For all its charm and allure, San Antonio has always been a city both blessed and cursed by its water. The blessing is the Edwards Aquifer, a vast underground honeycomb of pure water that has endured decades of development over its recharge zone, a geological wonder that is the envy of cities throughout the Southwest. The curse is our reputation as a fast-growing city that has never had enough water and has always been too dependent on a single source.
For the 25 years and more that my family has lived here, we have listened to people describe San Antonio as a city with a water problem. Now some people would have us believe we could become a city with too much water.
A small but vocal chorus of critics is asking Mayor Ivy Taylor and City Council to stop the $3.4 billion, SAWS-Vista Ridge water agreement that would deliver enough water to San Antonio to supply 170,000 homes for 30 years or more starting in 2019 or 2020.
The agreement comes up for a vote at this Thursday’s City Council meeting.
The Mayor and Council should ignore the critics, govern for the long term, and demonstrate faith in the process that has brought us to the cusp of the most ambitious water diversification project in San Antonio’s history.
All great deals carry risk. Had the leadership of SAWS negotiated with less skill or patience, the agreement with Vista Ridge could have placed too much of the risk on ratepayers and too little on Abengoa, the Spanish energy giant, and Blue Water, the U.S. investor group. Instead, a balance was struck in open negotiations that were remarkable to observe, though few members of the public took an interest. Now, both sides bear some risk and the likelihood of great gain. That’s a fair bargain.
Vista Ridge Consortium has to finance and build a $864 million pipeline that will reach 142 miles from Burleson County to Bexar County. SAWS has at least five years to seek potential partners, strengthen its nationally-recognized conservation initiatives, and soften the impact on ratepayers.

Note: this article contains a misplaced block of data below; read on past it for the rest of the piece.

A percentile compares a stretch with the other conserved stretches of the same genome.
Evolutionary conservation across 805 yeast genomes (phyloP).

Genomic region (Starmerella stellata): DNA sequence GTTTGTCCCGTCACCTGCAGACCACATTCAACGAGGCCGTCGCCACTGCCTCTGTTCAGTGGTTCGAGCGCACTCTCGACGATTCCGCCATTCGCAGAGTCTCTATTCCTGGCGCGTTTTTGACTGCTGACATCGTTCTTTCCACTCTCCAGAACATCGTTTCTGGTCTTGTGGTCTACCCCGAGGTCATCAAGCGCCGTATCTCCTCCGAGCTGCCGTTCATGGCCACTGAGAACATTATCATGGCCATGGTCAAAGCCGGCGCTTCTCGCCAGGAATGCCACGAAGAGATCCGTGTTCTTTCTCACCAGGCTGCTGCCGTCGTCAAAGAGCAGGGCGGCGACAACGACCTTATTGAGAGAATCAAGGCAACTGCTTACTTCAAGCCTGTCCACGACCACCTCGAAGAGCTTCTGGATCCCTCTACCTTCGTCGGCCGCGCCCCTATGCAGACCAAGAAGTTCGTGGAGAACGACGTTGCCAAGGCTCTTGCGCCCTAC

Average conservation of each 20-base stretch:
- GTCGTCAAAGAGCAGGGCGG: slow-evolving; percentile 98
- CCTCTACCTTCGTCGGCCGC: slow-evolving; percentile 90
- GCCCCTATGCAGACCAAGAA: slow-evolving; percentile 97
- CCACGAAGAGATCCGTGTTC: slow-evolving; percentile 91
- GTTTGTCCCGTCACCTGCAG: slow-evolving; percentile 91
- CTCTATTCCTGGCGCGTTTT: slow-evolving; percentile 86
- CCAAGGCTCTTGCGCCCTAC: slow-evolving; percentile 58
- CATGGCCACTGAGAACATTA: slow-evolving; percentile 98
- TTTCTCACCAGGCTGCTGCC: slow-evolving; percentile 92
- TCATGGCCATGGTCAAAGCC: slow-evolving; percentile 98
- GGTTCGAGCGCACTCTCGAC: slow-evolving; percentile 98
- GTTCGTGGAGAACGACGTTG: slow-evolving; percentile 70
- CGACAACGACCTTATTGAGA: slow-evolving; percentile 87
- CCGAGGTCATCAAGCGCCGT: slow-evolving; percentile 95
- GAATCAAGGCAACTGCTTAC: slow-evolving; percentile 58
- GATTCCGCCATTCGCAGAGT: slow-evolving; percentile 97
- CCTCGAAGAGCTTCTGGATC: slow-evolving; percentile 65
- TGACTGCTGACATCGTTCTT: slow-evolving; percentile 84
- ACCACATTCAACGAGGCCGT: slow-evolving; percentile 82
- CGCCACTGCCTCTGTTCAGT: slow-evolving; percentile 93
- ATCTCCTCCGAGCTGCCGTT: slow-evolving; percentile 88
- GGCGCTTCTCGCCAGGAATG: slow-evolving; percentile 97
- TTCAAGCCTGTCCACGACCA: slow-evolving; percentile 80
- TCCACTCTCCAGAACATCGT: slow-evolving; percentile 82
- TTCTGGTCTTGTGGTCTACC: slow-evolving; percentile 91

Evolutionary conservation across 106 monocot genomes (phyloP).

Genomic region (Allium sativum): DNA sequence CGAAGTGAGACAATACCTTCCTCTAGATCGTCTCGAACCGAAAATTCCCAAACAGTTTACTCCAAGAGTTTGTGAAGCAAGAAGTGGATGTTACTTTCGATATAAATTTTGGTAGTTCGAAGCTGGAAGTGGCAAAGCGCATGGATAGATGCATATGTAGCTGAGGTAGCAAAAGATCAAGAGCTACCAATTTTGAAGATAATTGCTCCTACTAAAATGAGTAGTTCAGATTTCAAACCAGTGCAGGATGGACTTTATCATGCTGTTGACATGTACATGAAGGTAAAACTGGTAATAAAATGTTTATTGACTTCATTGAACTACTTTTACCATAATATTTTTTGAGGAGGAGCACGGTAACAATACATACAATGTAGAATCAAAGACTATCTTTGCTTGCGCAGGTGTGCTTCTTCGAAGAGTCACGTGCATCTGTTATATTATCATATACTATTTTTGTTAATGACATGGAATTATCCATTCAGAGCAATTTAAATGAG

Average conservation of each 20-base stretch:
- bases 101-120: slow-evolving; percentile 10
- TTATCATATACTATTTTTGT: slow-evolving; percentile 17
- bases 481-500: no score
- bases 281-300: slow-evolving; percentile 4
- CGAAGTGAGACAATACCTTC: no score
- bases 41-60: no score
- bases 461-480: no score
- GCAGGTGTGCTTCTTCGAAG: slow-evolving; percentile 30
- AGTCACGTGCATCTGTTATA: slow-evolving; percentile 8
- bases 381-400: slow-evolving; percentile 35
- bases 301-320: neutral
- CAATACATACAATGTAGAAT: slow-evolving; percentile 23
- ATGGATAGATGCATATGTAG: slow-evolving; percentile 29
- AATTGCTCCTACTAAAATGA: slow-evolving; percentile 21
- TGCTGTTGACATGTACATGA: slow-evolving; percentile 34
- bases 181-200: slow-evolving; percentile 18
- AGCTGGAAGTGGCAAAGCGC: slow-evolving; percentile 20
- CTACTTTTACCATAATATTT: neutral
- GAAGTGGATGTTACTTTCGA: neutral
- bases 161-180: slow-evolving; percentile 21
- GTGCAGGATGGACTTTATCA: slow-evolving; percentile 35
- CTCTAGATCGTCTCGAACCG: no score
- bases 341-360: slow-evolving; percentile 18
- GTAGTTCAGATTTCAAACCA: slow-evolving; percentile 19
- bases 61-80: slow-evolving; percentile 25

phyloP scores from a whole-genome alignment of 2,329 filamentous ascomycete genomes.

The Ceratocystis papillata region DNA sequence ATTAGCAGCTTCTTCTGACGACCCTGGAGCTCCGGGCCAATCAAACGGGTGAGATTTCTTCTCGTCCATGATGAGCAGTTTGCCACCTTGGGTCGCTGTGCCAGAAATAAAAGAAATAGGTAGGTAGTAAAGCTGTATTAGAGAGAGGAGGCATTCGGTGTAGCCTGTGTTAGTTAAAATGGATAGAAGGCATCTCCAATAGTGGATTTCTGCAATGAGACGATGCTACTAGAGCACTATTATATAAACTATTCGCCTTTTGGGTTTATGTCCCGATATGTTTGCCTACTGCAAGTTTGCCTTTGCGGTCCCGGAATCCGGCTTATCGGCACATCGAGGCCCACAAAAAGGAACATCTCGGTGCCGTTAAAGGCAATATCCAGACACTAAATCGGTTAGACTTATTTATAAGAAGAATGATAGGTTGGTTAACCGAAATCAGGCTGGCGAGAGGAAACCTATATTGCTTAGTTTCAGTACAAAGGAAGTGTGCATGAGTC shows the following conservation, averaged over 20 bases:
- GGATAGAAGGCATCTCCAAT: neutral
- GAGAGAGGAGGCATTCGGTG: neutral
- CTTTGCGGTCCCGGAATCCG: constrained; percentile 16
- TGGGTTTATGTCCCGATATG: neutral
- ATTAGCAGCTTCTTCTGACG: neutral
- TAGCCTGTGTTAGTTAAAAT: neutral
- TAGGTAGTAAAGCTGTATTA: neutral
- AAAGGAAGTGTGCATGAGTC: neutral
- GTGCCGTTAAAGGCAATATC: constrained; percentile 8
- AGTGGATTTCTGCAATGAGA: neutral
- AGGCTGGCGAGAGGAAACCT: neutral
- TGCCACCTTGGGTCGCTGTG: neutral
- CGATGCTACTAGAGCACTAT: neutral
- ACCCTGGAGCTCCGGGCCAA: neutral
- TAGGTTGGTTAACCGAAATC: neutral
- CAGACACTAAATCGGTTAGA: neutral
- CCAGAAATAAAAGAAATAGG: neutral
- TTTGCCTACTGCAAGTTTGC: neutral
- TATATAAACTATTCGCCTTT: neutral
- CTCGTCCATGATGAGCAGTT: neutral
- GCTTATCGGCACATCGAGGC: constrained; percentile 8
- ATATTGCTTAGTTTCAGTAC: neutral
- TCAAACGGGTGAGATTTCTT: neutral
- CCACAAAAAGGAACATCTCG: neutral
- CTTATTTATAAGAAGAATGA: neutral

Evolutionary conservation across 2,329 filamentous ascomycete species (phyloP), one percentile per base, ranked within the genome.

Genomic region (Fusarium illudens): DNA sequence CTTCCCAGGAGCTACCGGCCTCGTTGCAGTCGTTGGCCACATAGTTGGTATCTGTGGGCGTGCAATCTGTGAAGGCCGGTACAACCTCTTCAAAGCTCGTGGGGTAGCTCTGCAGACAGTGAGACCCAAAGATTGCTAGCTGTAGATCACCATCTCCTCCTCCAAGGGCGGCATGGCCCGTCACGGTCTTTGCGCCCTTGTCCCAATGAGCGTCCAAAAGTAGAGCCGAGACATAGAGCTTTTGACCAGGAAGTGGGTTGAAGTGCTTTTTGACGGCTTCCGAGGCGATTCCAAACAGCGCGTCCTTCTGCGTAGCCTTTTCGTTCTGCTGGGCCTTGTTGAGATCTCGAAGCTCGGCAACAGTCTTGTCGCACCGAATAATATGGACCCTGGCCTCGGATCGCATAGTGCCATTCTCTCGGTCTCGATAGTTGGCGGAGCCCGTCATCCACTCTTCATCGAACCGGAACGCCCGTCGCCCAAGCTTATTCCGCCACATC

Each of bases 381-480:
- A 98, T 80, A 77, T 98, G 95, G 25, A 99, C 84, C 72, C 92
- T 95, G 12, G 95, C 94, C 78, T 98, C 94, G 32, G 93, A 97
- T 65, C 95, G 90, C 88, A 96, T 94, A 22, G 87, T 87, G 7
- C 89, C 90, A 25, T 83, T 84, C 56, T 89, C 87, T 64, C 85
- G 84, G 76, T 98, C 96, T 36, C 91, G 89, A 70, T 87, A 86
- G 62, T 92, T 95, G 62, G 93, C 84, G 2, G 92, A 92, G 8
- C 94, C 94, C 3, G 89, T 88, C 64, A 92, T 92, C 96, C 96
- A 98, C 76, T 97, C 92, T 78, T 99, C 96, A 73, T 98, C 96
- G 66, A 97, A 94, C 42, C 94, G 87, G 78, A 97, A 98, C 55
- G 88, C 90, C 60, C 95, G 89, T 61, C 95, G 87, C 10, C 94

Surely SAWS can sell some water, given time, the continuation of explosive urban growth in Central Texas, and the inevitable course of nature. Cycles of drought in the Southwest are as predicable as the rising and setting of the sun, and there is evidence they are growing more severe.
The easy course for Council is to play it safe, to call time out, to stall. Order more study and review. Why give in to claims the process has move too quickly when, in fact, its unfolded over many months?
Everyone knows San Antonio needs more water. Everyone knows the future costs of water and energy will rise, here and everywhere. Everyone knows that Texas is a state with leadership that has never shown the interest or ability to move water from parts of the state where there is an abundance to parts of the state where there is scarcity.
If San Antonio’s collective leadership doesn’t address its own challenges, no one else will. Years from now, decades from now, the leadership and residents of a very different city will look back and praise their predecessors or their vision and the courage to govern for the long term.
I await the day where San Antonio is deservedly seen as the model city in the Southwest for its water management, diversification and conservation. Other cities will follow our lead. It all begins with Thursday’s vote.
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